There is heavy construction to expand the subway from the four current lines to a total of nine. In addition to the subway the bus network is extensive and relatively easy to navigate if you know some Chinese or can collaborate with your smartphone to do some on the spot translating.

As in most of China, they speak Mandarin in Tianjin and use the simplified Chinese characters.

Tianjin is a historical hub for Beijing Opera, and its artists are known and well respected here. It’s also a stronghold for traditional Chinese martial arts like Bagua Zhang, Xing Yi Quan and Tai Chi. You can observe (or join!) people practicing in public at big parks like Xigu Park and Tianjin Water Park.

Tianjin is a coastal city, so seafood is king, as you might suspect. Fresh seafood is always available and dominates markets and grocery stores. A few of the famous local dishes include The Eight Great bowls (a variety of different meat dishes), The Four Great Stews (referring to different meat-based stews), Goubuli Baozi (a steamed bun with meat or vegetable filling from a company started back to the 1800s), Bazhen sheep-leg mutton of Guanshengyuan and Caoji donkey meat.

All through the north of China, the noodles and dumplings are excellent. The Baiji Shuijiao (a type of boiled dumplings filled with meat and vegetables) are not to be missed.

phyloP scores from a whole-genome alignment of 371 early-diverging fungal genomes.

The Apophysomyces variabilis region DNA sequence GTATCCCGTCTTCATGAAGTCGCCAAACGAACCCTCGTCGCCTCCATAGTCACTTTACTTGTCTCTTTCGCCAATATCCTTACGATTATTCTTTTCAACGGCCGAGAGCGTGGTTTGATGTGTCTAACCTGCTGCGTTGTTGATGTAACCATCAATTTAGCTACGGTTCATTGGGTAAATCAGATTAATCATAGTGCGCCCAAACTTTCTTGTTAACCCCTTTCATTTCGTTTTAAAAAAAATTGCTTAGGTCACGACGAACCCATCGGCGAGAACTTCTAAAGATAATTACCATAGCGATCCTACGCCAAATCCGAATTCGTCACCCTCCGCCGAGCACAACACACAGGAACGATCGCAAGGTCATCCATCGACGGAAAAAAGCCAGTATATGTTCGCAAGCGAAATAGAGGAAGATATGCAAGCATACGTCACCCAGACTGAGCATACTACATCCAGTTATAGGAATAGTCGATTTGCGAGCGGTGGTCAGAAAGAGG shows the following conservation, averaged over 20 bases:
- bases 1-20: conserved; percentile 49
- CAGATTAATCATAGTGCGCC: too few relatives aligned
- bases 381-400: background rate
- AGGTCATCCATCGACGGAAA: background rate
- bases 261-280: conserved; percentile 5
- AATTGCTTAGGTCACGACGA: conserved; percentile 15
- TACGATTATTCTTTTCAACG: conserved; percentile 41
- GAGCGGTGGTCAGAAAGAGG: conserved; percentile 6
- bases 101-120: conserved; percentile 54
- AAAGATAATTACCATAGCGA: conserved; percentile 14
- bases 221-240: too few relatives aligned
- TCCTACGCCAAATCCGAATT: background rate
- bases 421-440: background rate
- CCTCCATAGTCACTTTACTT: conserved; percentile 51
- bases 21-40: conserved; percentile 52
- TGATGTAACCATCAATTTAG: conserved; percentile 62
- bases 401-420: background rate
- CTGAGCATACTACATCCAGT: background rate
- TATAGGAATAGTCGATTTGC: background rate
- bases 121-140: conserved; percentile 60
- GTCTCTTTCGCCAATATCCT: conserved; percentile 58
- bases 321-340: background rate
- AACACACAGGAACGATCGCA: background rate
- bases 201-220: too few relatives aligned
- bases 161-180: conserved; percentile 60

Things to Do in Tianjin

As far as things to do in Tianjin go, there is all the shopping you’d expect in any big city and all the same stores and brands you find everywhere. Some things unique to Tianjin include:

Tianjin EyeThe Tianjin Eye This giant Ferris wheel is 120 meters tall and is one of the easily recognizable symbols of the city. Interestingly, it is built over a bridge that crosses the Hai River. A complete circle takes half an hour and offers a great view of the city. It is quite a sight when lit by dazzling colors at night.

The Great Wall of China- Beijing doesn’t have a monopoly on the Great Wall, in fact, it isn’t connected in some places. 126 km north of Tianjin is the Huangya Pass section of the Great Wall, built over 1400 years ago. In 1984 a 3 km section was restored and it is definitely one of the region’s best attractions. It is impressive, to say the least.

Tianjin Ancient Culture Street- Like the name suggests, this is a great place to buy authentic products from the area and take in the Qing Dynasty-style architecture. Local handcrafted items are sold as well as paintings, embroidery, calligraphy brushes, you name it, it’s probably there. A great place to get gifts to send back home or spend an afternoon window shopping in a great atmosphere.

Former Concessions The areas ceded to foreign interests established in Tianjin during the Qing Dynasty are called concessions. There is a variety of great architecture to be seen here, left behind by the Europeans who built up the area to their standards in the late 19th century. Located on the banks of the Hai River, you’ll find lavish French chateaus, British towers, and red tiled German buildings that give the area a special flavor.

Tianjin Water Park- The absolute BEST way to beat the summer heat is to spend the day at this 410 acre park which is mostly covered with water. There’s swimming, slides, and water rides! It’s a beautiful place with lakes, islands, gardens and spiffy architecture. Bring your swimming costume and sunscreen and get wet!